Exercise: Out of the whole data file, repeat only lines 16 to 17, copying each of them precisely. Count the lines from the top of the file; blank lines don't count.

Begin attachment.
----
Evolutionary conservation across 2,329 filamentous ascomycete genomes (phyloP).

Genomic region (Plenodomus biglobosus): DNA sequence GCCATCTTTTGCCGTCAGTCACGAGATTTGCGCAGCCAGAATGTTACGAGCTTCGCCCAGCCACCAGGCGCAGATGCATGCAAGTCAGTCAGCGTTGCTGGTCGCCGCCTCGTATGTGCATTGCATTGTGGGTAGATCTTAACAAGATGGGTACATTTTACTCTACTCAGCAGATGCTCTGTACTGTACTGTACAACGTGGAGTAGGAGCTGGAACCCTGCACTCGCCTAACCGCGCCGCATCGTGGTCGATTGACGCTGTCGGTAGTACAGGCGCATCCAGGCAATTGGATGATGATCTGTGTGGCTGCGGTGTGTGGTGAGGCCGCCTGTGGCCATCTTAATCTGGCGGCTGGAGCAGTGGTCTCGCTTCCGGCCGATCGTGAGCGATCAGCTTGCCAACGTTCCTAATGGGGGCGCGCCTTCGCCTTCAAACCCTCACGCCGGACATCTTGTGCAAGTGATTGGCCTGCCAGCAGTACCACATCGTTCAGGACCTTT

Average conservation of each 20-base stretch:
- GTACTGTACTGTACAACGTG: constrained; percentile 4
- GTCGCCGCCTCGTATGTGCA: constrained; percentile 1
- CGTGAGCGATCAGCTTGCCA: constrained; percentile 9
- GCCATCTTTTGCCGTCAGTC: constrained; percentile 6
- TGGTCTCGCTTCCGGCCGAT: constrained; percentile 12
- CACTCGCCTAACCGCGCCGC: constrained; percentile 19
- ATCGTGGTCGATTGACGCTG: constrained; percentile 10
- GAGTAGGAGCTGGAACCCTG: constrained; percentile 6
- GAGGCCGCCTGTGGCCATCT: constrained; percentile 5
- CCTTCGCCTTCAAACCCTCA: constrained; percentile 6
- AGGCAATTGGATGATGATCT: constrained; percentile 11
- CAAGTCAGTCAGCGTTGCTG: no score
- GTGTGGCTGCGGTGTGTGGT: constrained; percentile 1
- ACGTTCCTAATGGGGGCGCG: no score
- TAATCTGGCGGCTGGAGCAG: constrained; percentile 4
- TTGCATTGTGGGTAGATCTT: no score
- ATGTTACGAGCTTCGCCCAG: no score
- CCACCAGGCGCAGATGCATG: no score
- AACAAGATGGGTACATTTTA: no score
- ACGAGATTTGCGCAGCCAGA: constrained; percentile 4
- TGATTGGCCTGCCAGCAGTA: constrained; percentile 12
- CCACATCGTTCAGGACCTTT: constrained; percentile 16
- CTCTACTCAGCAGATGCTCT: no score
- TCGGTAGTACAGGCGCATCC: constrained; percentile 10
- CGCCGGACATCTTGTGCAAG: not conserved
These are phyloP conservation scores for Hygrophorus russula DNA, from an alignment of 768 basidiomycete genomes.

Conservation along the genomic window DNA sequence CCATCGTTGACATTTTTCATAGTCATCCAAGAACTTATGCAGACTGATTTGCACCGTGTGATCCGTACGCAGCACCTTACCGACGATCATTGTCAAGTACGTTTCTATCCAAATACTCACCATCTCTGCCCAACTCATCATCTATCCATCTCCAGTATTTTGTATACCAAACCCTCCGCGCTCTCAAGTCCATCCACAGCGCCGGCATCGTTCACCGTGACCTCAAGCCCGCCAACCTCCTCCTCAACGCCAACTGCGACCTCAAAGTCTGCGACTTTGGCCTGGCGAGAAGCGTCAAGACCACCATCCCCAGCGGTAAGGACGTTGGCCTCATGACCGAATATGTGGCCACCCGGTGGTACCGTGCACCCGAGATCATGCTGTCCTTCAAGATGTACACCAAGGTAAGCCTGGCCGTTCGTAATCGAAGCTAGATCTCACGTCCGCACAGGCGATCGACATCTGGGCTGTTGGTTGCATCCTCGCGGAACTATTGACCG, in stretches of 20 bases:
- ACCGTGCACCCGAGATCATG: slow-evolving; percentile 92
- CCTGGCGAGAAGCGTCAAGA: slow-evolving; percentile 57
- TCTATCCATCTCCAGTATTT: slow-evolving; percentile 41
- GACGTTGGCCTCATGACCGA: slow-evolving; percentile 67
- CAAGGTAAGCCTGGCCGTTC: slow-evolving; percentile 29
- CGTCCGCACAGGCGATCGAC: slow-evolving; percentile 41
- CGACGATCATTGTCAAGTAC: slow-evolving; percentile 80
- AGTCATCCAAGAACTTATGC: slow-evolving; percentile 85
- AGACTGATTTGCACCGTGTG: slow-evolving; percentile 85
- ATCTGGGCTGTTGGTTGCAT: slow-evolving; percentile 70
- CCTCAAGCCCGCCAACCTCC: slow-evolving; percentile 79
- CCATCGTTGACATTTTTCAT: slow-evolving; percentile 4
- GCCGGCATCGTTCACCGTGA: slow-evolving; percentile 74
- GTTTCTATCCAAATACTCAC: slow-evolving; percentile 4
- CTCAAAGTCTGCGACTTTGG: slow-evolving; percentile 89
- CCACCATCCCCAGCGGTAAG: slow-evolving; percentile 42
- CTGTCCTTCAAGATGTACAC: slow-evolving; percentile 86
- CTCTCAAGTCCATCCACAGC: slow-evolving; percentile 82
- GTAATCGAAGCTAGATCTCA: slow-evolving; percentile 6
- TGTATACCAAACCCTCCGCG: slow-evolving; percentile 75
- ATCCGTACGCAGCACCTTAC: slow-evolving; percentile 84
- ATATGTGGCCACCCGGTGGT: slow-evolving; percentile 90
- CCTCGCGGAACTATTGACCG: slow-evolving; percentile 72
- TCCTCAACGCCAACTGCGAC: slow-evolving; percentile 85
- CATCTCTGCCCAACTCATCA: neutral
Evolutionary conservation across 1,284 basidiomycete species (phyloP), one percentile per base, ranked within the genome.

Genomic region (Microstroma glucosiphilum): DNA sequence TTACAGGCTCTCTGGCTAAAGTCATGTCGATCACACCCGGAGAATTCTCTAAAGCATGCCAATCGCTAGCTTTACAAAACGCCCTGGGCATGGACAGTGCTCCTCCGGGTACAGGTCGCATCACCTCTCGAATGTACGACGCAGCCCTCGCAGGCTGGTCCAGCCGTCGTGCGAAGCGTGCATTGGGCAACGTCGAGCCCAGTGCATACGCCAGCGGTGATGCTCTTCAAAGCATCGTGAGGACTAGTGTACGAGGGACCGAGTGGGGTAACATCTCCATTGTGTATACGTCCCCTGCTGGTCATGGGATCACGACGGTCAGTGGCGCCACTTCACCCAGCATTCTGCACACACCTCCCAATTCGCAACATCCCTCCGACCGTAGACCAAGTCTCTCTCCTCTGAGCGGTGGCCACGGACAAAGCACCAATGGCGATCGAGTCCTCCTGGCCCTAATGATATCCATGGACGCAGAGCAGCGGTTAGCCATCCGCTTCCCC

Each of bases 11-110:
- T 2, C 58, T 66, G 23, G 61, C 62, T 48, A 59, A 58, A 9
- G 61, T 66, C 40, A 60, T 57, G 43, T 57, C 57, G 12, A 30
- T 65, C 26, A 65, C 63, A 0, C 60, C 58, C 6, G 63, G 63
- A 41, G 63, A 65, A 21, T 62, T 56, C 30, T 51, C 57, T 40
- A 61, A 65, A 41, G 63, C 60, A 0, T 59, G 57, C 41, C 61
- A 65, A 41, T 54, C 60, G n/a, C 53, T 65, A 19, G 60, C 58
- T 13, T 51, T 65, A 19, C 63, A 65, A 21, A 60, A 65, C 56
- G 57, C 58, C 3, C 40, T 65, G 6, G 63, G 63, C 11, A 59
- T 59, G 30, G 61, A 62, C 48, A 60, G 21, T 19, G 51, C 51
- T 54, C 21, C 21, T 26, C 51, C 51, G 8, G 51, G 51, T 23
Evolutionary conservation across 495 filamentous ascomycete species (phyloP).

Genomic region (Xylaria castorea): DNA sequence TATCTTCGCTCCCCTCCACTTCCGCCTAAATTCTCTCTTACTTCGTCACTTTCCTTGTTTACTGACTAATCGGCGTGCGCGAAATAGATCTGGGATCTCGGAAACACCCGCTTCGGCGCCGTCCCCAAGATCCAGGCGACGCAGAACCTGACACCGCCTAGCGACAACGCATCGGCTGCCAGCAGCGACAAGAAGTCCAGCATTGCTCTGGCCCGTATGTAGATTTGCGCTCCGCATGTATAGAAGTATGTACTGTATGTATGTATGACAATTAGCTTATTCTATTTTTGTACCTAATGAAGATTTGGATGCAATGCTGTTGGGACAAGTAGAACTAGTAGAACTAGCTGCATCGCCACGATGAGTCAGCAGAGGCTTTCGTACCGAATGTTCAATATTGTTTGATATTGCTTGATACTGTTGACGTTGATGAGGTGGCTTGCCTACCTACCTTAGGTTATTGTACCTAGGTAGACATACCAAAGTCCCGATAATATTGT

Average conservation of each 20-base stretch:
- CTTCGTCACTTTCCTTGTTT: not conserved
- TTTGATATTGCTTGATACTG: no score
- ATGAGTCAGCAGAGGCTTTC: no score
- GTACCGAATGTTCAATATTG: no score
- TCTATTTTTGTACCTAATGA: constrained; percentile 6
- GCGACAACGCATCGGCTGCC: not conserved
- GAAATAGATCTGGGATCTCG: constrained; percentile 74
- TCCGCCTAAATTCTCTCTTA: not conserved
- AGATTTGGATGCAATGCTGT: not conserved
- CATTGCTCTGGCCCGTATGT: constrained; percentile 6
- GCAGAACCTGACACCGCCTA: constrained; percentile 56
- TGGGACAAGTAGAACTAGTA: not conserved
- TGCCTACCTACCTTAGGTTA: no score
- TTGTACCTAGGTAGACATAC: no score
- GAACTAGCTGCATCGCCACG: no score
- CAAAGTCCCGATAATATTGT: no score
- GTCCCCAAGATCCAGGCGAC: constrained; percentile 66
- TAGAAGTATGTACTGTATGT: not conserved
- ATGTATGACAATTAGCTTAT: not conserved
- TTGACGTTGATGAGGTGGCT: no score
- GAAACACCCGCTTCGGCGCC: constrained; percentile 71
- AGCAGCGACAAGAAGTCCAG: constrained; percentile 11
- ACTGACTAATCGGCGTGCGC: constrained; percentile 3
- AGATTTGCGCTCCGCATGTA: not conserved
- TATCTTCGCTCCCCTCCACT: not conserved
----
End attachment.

- GTGTGGCTGCGGTGTGTGGT: constrained; percentile 1
- ACGTTCCTAATGGGGGCGCG: no score